Bergman prunes Shame of the overt theatricality of even his other ‘60s films so as to suggest a loss of art born of warfare, leaving the viewer to survey craggy, frazzled landscapes and the occasionally sensual, penetrating, unmistakably Bergman-esque close-up of Ullman and Sydow’s faces. And there’s little on-screen violence in Shame to give us a cathartic thrill, which might’ve turned this merciless parable into an action film. Bergman renders horror in terrifyingly fleeting and intimate slivers of imagery: of bodies lying in fields or water, of cars run off the road, of smoke billowing up in the background while military vehicles trundle across the landscape. There are also flashes of light and explosive sounds that aren’t entirely identifiable yet are clearly the product of carnage. Eva and Jan’s home, a synecdoche for this society and their imperiled relationship, is bombed and raided many times, leaving them to start over amid rubble while they castigate one another. Through it all, they compromise themselves over and over, and Jan, initially a coward, becomes a wolf. Which is to say that Bergman has staged a brutal lament of the impotency of war as it’s felt among the populace at its mercy—a bleak poem that’s nevertheless informed with the beauty of his craftsmanship.
Yet death and compromise aren’t the primary terrors animating Shame. Instead, Bergman confronts a realization of the possibility that rarefied society might be stripped of its baubles, including its art, and might have to face the superficiality of the things it loves. (In Bergman’s most obsessive and lacerating films, art is but another kind of mask.) Such terrors are real, of course, and have been faced, most infamously during the Holocaust, but Bergman’s lack of specificity here comes to suggest that war is inevitable and circular and will eventually engulf most of us, who might be currently enjoying the sojourns of Shame’s opening passage. Bergman fillets his interests in this film, forging a vision of annihilation that is, understood, itself, to be yet another bourgeoisie toy. In one scene, Eva wonders if she’s in a dream, and if such a dreamer is capable of feeling shame. The film’s existence is her unattainable answer.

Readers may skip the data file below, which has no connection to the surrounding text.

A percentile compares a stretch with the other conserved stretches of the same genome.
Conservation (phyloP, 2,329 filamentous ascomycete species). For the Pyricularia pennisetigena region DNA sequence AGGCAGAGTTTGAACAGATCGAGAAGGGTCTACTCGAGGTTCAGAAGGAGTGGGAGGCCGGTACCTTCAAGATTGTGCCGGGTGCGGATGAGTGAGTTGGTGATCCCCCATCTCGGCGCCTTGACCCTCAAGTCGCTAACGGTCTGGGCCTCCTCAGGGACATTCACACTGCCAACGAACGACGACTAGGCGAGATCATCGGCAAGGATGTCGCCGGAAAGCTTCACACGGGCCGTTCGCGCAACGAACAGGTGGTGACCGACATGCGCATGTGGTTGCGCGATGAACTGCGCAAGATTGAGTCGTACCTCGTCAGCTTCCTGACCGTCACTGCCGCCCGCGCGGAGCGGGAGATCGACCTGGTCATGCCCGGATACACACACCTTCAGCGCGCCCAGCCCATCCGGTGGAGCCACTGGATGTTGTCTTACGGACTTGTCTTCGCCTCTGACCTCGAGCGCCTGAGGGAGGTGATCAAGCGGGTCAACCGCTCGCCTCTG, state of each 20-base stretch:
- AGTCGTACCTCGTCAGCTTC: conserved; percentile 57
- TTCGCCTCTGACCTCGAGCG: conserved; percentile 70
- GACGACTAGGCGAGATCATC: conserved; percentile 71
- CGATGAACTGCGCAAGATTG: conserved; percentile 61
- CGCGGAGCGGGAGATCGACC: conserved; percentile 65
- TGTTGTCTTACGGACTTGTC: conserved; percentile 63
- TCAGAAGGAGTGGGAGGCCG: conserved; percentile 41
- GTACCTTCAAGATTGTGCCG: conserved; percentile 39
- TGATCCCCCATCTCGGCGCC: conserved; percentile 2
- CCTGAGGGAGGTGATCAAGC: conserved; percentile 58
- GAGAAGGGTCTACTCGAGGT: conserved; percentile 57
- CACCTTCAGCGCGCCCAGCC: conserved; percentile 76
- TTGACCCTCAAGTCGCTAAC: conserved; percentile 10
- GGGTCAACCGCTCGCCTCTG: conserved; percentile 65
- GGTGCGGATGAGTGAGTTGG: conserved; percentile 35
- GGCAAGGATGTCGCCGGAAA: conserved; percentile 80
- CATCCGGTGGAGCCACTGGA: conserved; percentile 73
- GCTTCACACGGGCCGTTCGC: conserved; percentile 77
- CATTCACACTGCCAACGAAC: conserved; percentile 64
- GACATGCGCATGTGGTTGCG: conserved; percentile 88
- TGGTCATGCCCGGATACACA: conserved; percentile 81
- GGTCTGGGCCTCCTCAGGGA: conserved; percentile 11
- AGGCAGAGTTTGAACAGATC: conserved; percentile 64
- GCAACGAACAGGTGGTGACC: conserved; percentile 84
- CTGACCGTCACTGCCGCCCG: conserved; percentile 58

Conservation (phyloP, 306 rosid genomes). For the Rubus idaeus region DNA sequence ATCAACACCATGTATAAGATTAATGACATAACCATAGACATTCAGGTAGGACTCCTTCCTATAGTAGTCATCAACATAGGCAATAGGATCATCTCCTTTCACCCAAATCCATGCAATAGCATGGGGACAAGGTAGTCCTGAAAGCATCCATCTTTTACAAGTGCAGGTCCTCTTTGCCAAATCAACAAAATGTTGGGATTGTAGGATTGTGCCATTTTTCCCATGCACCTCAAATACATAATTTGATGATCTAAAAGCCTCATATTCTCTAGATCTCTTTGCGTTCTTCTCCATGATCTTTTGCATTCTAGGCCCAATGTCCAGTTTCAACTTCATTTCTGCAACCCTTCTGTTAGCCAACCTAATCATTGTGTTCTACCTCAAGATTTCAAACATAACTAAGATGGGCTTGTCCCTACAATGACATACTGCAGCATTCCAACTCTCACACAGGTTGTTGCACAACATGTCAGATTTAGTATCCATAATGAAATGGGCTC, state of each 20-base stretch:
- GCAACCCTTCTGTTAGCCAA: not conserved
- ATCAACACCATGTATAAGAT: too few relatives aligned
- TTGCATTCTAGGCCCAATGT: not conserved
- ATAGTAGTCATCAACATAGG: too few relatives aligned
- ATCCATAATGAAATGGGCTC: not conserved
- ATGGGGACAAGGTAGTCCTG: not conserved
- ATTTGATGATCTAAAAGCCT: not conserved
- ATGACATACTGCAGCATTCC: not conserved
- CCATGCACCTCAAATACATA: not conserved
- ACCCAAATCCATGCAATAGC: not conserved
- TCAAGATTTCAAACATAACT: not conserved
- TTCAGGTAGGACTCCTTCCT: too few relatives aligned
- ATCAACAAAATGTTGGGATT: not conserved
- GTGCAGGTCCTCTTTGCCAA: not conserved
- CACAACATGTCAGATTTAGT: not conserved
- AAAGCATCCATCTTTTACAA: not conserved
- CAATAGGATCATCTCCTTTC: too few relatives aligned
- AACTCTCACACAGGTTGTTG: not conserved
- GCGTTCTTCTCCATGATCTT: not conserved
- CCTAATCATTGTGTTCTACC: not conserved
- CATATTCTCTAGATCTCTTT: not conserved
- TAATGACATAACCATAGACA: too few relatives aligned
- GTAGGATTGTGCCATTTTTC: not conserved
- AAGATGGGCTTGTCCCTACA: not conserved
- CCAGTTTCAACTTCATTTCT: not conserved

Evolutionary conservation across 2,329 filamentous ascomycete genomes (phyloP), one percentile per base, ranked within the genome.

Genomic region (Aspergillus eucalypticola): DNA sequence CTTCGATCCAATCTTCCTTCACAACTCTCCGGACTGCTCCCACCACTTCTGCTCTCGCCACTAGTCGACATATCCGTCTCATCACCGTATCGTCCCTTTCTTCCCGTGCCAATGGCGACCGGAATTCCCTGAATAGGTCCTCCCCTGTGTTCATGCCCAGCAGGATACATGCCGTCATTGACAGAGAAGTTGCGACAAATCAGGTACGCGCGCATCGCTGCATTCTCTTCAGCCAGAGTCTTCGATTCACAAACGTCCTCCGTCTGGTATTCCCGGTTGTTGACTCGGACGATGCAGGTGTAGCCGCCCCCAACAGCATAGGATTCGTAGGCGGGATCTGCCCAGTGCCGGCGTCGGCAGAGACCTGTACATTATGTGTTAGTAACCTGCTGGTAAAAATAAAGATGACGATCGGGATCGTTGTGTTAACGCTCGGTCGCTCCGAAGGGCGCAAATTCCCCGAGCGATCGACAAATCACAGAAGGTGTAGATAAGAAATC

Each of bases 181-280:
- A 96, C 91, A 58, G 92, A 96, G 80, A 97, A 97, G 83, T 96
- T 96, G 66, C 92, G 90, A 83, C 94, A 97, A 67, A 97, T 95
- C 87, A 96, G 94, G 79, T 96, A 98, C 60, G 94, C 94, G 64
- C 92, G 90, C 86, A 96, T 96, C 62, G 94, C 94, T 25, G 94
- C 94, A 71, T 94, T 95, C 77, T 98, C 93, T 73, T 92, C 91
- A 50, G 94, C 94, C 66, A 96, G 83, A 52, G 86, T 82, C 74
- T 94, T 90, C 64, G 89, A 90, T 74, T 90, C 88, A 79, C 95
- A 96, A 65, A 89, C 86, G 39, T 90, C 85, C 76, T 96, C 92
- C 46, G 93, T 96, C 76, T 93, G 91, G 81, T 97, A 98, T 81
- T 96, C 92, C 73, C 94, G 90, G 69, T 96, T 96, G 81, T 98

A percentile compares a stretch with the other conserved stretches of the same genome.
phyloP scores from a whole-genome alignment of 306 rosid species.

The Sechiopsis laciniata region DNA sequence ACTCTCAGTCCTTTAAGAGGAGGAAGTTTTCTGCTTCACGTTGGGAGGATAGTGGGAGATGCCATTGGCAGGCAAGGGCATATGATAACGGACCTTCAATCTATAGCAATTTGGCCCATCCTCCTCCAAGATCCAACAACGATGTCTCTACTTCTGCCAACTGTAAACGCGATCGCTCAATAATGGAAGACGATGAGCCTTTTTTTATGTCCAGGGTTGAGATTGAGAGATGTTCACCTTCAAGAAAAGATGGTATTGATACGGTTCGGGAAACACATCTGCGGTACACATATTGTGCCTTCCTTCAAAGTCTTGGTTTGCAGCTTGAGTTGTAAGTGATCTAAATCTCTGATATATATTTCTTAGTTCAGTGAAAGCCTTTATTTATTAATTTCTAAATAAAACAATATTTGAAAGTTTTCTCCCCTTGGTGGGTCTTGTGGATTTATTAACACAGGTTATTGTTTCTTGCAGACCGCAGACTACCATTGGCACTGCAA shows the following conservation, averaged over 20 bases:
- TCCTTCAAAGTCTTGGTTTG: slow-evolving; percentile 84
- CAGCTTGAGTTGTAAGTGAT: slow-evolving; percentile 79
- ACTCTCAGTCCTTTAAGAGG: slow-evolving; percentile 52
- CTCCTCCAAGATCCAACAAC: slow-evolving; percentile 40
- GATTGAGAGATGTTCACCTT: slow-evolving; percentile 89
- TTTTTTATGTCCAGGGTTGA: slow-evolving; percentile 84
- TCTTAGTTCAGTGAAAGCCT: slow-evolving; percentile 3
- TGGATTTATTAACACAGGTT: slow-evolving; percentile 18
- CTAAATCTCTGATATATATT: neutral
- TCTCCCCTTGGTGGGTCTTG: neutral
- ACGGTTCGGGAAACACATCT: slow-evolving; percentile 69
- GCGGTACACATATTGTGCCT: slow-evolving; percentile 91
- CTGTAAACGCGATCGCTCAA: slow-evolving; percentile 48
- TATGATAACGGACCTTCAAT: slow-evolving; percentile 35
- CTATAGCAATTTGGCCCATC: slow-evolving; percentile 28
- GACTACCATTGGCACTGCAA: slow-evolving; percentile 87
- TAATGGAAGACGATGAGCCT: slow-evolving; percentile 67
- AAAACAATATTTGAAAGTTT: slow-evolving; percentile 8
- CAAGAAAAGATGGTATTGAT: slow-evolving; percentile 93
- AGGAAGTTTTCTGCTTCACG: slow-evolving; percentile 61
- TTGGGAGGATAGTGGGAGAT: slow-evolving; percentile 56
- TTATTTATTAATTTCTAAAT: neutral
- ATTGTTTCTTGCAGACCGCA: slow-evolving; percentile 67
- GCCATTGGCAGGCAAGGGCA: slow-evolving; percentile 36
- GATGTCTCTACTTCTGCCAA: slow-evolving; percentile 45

The image, courtesy of a new 2K transfer, boasts a greater degree of detail than prior home-video editions of Shame. Minute textures—particularly of the damage wrought against people and land by war—seem to pop out of the frame, and the ocean of the film’s climactic sequence visually resounds with a newfound sense of clarity. Blacks and whites are well-balanced, which is particularly notable in a brilliant and seemingly found image near the beginning of the film where the central couple is separated by a diagonal shadow looming over their farm, casually foreshadowing their rocky future. Plenty of grit has been scrubbed from the image but not at the expense of character. The monaural soundtrack offers a clean and immersive soundstage, allowing small notes of life to resound alongside the vast clinging and clanging of war.
In a new interview recorded for Criterion, Liv Ullmann speaks candidly, if briefly, about her personal and working relationship with Ingmar Bergman. Ullmann discusses the unity that exists between films such as Hour of the Wolf, Shame, and The Passion of Anna, and vividly recalls the personal anxiety that drove Bergman to tackle these projects. Two short archive interviews with Bergman are also included on this disc, which find him addressing issues of artistic relevance with a candor that shames the puffy sound bites of today’s media. The best supplement of this package, though, is “An Introduction to Ingmar Bergman,” a feature-length documentary that includes extensive footage of rare films and longer interviews with Bergman, as well as intimate footage of him on various sets. A terrific essay by film critic Michael Sragow serves as the disc’s liner notes, rounding out a somewhat slim package.